Diversity has become the watchword in YA recently, but that doesn’t mean that publishing has answered the call just yet. Building a library with characters that reflect the appearance and lives of kids of color is difficult, but NEVER FEAR. I can help. Here are 7 fun books for teens with Black Boy leads.

All American Boys
Jason Reynolds and Brendon Keily
Atheneum, 2015
978-1481463331Contemporary Fiction
#OwnVoices

Told from Dual points of view, All American Boys, explores an incident of police brutality at a northeastern high school. The two boys, one the boy brutalized and the other a white classmate and witness, have to come to grips with what happened, how it affects not only themselves, but their community and the nation as a whole. It’s heartfelt and scarily relevant.

The Astonishing Life of Octavian Nothing, Traitor to the Nation, Volume I: The Pox Party
MT Anderson
Candlewick, 2008
978-0763636791

Historical Fiction
Octavian is a young slave owned by a group of scientists paid to study the ability of the negro to learn. The problem is that Octavian doesn’t know that. Raised in comfort and given the best tutoring that anyone could hope for in pre-Revolutionary War New England he believes he is a student. It isn’t until the death of his mother and the stirrings of war begin to rumble through the city does he begin to understand who he is and what he must do. An engaging and emotional read, adventure lovers and history lovers will be more than satisfied.

Fake ID
Lamar Giles
Amistad, 2014
978-0062121844
Mystery

#OwnVoices

Nick Pearson is on the run. With a new name and a new identity every few years he’s tired and just wants to settle in. When the only friend he’s had a chance to make at his new school ends up dead he’s forced to dive headfirst into a mystery that could blow his cover at the very least and at worst end his own life. Super fun and full of twists and turns, mystery lovers will love this novel.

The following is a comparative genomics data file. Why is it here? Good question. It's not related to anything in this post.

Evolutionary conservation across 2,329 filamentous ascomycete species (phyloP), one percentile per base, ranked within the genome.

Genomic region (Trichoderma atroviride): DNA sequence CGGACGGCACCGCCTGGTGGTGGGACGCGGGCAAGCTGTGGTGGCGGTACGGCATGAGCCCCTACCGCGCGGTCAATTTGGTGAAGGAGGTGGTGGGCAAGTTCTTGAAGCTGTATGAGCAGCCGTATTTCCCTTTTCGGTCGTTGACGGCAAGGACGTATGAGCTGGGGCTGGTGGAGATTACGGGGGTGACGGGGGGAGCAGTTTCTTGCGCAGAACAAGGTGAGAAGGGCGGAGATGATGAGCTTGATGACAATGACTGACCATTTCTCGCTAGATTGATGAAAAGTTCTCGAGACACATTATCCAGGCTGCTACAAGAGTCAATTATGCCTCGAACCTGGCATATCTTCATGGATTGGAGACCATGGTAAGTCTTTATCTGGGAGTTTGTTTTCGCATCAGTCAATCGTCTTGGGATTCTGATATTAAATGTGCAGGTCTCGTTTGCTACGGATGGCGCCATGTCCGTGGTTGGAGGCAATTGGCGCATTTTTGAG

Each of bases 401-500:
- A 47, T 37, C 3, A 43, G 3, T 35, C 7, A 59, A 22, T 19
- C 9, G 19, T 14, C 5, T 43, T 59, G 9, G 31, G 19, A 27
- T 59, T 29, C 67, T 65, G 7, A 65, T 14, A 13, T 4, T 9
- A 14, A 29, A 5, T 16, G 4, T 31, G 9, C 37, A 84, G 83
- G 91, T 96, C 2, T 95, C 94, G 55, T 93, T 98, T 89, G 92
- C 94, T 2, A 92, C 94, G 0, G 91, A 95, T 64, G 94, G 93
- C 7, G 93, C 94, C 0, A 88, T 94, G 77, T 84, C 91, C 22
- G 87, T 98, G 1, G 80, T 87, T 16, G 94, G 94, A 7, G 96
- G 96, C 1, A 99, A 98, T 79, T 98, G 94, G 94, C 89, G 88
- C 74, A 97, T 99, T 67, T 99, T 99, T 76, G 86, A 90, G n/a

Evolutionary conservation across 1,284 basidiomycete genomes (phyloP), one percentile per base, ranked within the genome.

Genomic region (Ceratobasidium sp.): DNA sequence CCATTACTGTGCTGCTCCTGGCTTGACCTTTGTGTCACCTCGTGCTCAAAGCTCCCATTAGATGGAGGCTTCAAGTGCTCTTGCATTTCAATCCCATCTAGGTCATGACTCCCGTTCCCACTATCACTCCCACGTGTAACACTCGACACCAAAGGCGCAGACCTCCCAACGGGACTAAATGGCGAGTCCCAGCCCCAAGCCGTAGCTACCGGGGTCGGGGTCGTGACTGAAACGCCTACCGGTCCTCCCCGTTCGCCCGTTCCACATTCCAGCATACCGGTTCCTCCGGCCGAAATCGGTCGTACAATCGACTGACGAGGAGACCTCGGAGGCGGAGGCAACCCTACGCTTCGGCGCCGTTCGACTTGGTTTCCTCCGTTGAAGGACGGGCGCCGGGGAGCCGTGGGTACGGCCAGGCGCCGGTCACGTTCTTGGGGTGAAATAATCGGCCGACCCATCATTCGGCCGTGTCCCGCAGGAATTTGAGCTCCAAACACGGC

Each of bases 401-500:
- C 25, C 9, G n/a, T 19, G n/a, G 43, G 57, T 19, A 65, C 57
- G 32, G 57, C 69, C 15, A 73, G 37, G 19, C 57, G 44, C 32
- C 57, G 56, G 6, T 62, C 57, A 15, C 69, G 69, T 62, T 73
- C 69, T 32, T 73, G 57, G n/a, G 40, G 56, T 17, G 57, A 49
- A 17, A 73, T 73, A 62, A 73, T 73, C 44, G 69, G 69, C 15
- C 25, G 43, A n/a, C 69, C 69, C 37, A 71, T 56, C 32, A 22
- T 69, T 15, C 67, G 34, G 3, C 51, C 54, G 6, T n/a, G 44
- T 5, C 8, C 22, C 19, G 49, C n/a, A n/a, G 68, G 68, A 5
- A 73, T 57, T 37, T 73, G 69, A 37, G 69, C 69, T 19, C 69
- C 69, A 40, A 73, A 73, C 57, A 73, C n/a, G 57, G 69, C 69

When I Was the Greatest
Jason Reynolds
Atheneum, 2015
9781442459489
Contemporary Fiction

#OwnVoices

Hood tales abound on the reluctant reader circuit, but you have to search for a truly good story. Winner of the Coretta Scott King Award, When I Was the Greatest tells the tale of Ali, a fierce friend and his friends Noodles and his brother Needles. Needles has Tourette’s syndrome and knitting seems to calm his flailing and curses, but that doesn’t mean that everyone is so understanding of his needs. When Needles is severely beaten at a party Noodles and Ali must navigate their own emotions in addition to the fallout in their Brooklyn neighborhood. Told with heart and attention to detail, this story will delight anyone looking for a real life story that’s as beautiful and tragic as life can be.

The Marvelous Effect
Troy Cle
Simon and Schuster, 2008
978-1416942153
Adventure
#OwnVoices

Louis Proof is special, more special than he ever imagined. When Louis receives a mysterious invitation to an amusement park his world his turned upside down. Soon he’s battling strange beings from another dimension. This hip-hop adventure features beats, rhymes, fast cars and interplanetary intrigue. An easy-read it will appeal to middle grade readers and teen readers alike.

The Brief Wondrous Life of Oscar Wao
Junot Diaz
Riverhead Books, 2008
978-1594483295
Literary Fiction/Contemporary
#OwnVoices

Oscar is a geek. A fantasy loving, Klingon speaking, light saber wielding geek from the Bronx by way of the Dominican Republic. Without the least bit of swagger he has a hard time navigating the world, a world that pretends he doesn’t exist. In his Pulitzer Prize winning novel, Diaz takes us through the lives of  Oscar, his sister and his mother, while detailing nearly 50 years of island life, internal and external racism and the quest for love and acceptance. I recommend the audiobook in order to really immerse yourself in the music of the language. 

Sag Harbor
Colson Whitehead
Anchor, 2010
978-0307455161
Literary Fiction, Historical Fiction
#OwnVoices

In Whitehead’s novel we follow Benji, a black prep school student who’s spending the summer of 1985 in Sag Harbor among a small community of elite black folk. Like all summer novels he’ll have his usual mishaps with the townsfolk and making new friends, but Benji’s sheltered and performing his blackness isn’t something he’s used to. Watch Benji smile. Watch Benji code switch. Benji is happy. Benji feels like a moron.

Colson has gotten a lot of great press lately for his newest novel, The Underground Railroad, so Sag Harbor may be a good introduction into the author’s aesthetic.

Special thanks to everyone who responded to my inquiry during the #askalibrarian twitter chat on Thursdays at Noon.

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